Melkite Greek Catholic Church
 
THE SUNDAY AFTER PASCHA is informally called Thomas Sunday because of the Gospel read on this day, Jn 20:19-31. Many people assume this means that Thomas Sunday is the feast of St Thomas. In fact, St Thomas is remembered in the Byzantine calendar on October 6. What we remember today is rather St Thomas’ confession of faith upon seeing the risen Christ, “My Lord and my God!” (v. 28).

The meaning of this event is spelled out for us by the Lord in the following verse: “Jesus said to him, ‘Thomas, because you have seen Me, you have believed. Blessed are those who have not seen and yet have believed’” (v.29). And if we did not see the implications of that statement for ourselves, the Gospel concludes this passage by saying, “And truly Jesus did many other signs in the presence of His disciples, which are not written in this book; but these are written that you may believe that Jesus is the Christ, the Son of God, and that believing you may have life in His name” (vv. 30, 31).

Thomas’ Confession

In our culture the exclamation “My Lord and my God!” sounds like a rather banal exclamation of surprise. Sadly, we are used to hearing casually “Oh, God!” or even the Holy Name, “Jesus Christ!” taken in vain. Yet, in first-century Judea – and among many Orthodox Jews today – saying the name of God even in prayer would be considered presumptuous. Since the third century BC Jews have refrained from using the name of God even when reading the Torah. Only the high priest was permitted to read the name of God as written in the Torah, and only on Yom Kippur. Many Jews today simply say HaShem (the Name) when reading such passages or referring to God.

Claiming to be the Son of God was blasphemy in the eyes of the Sanhedrin, the Jewish council of elders in Jerusalem. The Gospel indicates that Jesus was condemned to death precisely for making this claim. “And the high priest answered and said to Him, ‘I put You under oath by the living God: Tell us if You are the Christ, the Son of God!’ Jesus said to him, ‘It is as you said... Then the high priest tore his clothes, saying, ‘He has spoken blasphemy! What further need do we have of witnesses? Look, now you have heard His blasphemy! What do you think?’ They answered and said, ‘He is deserving of death’” (Matthew 26:63-65).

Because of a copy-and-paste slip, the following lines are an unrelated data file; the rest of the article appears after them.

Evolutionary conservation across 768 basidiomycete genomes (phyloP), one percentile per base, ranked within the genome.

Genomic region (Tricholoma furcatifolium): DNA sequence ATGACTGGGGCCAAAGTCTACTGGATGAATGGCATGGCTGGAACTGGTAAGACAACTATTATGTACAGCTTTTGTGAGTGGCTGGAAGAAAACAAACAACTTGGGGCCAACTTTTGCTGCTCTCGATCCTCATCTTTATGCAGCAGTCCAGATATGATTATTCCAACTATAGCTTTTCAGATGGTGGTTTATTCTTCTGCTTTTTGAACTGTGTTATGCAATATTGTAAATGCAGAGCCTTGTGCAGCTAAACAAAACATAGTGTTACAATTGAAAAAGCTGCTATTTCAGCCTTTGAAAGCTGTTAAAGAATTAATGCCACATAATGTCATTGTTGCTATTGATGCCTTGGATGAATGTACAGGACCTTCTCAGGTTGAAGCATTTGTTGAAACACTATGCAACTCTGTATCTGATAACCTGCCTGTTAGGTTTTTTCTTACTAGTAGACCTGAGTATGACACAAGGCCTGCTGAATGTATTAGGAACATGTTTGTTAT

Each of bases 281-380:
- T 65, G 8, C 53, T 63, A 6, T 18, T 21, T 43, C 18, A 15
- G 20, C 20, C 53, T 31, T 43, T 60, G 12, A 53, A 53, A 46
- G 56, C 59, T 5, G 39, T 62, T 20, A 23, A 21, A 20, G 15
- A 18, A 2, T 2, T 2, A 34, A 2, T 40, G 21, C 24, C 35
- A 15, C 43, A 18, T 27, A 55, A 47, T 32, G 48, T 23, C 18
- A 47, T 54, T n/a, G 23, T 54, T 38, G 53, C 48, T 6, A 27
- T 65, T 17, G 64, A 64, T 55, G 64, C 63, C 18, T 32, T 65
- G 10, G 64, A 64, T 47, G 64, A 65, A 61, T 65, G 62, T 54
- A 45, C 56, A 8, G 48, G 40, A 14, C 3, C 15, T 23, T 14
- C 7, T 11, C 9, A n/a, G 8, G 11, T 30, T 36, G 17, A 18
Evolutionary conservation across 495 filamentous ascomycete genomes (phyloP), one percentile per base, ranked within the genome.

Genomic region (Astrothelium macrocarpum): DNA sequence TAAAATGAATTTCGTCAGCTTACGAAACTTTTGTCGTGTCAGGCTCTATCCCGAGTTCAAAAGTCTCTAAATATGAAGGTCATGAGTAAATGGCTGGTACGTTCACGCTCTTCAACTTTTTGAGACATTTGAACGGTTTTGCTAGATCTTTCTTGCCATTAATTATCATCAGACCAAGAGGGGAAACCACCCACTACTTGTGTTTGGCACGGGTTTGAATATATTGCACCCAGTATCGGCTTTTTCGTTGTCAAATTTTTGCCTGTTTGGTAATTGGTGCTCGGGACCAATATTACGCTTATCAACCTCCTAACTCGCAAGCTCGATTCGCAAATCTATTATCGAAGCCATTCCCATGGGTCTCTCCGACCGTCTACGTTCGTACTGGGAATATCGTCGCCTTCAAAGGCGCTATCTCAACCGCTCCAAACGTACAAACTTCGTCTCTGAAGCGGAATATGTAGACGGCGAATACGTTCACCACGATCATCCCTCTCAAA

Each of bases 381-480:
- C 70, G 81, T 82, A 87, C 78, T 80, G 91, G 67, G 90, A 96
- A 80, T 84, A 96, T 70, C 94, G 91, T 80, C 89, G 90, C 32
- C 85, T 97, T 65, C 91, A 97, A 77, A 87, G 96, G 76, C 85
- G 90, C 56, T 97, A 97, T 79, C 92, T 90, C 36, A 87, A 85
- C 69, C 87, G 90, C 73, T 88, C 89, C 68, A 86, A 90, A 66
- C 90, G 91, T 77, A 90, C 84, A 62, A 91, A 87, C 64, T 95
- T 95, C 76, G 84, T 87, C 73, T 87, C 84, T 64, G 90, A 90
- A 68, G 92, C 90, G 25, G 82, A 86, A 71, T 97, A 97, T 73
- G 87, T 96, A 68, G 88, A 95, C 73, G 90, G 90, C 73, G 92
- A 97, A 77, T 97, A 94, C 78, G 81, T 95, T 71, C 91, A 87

Claiming to see Christ in glory caused the death of the first martyr, St Stephen, as well. Brought before the Sanhedrin he spoke of God’s mercy toward Israel, and the elders listed. But then he said, “‘Look! I see the heavens opened and the Son of Man standing at the right hand of God!’ Then they cried out with a loud voice, stopped their ears, and ran at him with one accord; and they cast him out of the city and stoned him” (Acts 7:56-58).

Clearly Thomas’ exclamation is presented in the Gospel as an act of faith in Jesus as Lord.

The Apostles’ Teaching

From the beginning, the Apostles taught that Jesus, risen from the dead, was Messiah and Lord. Believers were taught to make this their act of Christian faith: “…if you confess with your mouth that Jesus is Lord and believe in your heart that God has raised Him from the dead, you will be saved” (Romans 10:9). They ascribed to Christ the title Lord (Kyrios in Greek) which was used in the Septuagint, the Greek Old Testament, as the equivalent of God’s un-pronounceable name. To call Jesus Lord meant that you were calling Him God: precisely the confession of Thomas.

In the Roman world of the Apostles’ day, Lord was the title of the Emperor: the one who governed the lives of all his subjects. To call Jesus Lord was perceived by many as treason and caused the persecution of many, especially since the Christians often insisted that Jesus alone was Lord. The Roman world had many gods and goddesses; they could easily find room for one more. To claim, as we continue to do in our Liturgy, that only “one is holy, one is Lord: Jesus Christ” was another matter.